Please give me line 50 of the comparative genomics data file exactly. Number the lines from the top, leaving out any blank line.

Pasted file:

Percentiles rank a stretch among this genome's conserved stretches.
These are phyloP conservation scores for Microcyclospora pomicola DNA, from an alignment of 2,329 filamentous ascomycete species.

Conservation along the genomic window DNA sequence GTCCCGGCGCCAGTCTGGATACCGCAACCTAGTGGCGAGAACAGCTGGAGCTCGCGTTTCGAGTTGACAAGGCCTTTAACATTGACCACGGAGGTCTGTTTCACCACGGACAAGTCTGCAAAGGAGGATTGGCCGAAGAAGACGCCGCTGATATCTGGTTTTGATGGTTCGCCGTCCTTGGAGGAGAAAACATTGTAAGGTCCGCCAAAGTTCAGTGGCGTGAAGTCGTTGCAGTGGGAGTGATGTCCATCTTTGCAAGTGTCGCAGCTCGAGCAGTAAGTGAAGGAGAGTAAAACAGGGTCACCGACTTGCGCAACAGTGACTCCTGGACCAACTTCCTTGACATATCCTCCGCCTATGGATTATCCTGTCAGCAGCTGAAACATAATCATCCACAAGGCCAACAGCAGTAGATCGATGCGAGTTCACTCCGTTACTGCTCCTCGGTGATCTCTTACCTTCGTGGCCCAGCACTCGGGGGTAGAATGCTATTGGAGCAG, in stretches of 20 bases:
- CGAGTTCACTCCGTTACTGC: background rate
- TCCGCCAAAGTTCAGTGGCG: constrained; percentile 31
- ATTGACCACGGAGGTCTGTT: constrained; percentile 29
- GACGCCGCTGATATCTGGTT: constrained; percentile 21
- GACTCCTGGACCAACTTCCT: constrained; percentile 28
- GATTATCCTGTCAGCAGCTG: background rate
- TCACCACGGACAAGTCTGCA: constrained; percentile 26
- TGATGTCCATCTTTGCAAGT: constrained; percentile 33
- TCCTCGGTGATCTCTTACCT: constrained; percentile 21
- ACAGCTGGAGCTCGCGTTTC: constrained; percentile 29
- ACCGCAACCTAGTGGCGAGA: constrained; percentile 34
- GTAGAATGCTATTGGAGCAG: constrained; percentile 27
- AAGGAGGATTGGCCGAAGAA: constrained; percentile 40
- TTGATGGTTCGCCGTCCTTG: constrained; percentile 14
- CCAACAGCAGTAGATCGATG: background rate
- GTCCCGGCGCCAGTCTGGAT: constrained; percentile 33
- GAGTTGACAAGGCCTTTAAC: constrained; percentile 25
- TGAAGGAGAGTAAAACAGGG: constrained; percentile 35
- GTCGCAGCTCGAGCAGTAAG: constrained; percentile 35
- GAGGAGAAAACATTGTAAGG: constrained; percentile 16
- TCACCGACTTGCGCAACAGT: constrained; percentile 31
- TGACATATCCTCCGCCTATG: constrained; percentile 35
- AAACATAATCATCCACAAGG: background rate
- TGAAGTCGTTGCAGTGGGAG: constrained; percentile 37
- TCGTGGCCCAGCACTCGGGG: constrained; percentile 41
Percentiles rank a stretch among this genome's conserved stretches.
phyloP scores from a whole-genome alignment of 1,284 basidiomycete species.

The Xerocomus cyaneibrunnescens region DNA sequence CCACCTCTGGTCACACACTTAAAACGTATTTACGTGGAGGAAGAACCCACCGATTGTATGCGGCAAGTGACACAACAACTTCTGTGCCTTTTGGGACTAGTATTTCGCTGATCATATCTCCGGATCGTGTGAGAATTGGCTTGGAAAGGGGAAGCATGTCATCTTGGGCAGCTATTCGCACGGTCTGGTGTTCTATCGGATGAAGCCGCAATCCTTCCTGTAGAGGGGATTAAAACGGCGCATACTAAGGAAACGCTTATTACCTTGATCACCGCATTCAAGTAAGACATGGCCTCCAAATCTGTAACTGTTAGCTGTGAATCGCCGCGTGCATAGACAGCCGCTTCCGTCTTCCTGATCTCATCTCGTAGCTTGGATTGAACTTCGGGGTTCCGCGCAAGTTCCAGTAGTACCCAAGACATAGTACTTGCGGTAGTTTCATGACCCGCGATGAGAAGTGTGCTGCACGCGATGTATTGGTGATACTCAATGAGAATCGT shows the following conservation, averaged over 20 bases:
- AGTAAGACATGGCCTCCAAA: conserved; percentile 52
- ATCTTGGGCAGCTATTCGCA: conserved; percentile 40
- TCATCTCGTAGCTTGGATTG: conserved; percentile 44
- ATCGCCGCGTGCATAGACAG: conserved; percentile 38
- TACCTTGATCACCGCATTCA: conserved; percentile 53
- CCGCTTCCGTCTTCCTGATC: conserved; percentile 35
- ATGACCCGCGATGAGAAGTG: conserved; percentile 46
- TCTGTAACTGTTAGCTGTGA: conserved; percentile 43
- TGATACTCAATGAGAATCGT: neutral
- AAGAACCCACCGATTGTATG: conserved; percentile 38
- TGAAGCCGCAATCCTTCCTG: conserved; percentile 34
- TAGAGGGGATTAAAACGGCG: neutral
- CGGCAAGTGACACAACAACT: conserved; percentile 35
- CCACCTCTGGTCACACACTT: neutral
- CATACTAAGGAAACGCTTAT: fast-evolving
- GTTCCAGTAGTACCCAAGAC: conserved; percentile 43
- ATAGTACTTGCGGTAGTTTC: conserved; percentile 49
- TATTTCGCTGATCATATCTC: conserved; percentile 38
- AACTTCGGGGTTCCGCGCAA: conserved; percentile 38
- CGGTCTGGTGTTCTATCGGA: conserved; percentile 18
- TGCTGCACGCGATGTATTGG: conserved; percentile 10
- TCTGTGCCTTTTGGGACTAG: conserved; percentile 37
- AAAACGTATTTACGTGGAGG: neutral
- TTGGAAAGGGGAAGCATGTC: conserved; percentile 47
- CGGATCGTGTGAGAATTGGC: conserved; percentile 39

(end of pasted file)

- AACTTCGGGGTTCCGCGCAA: conserved; percentile 38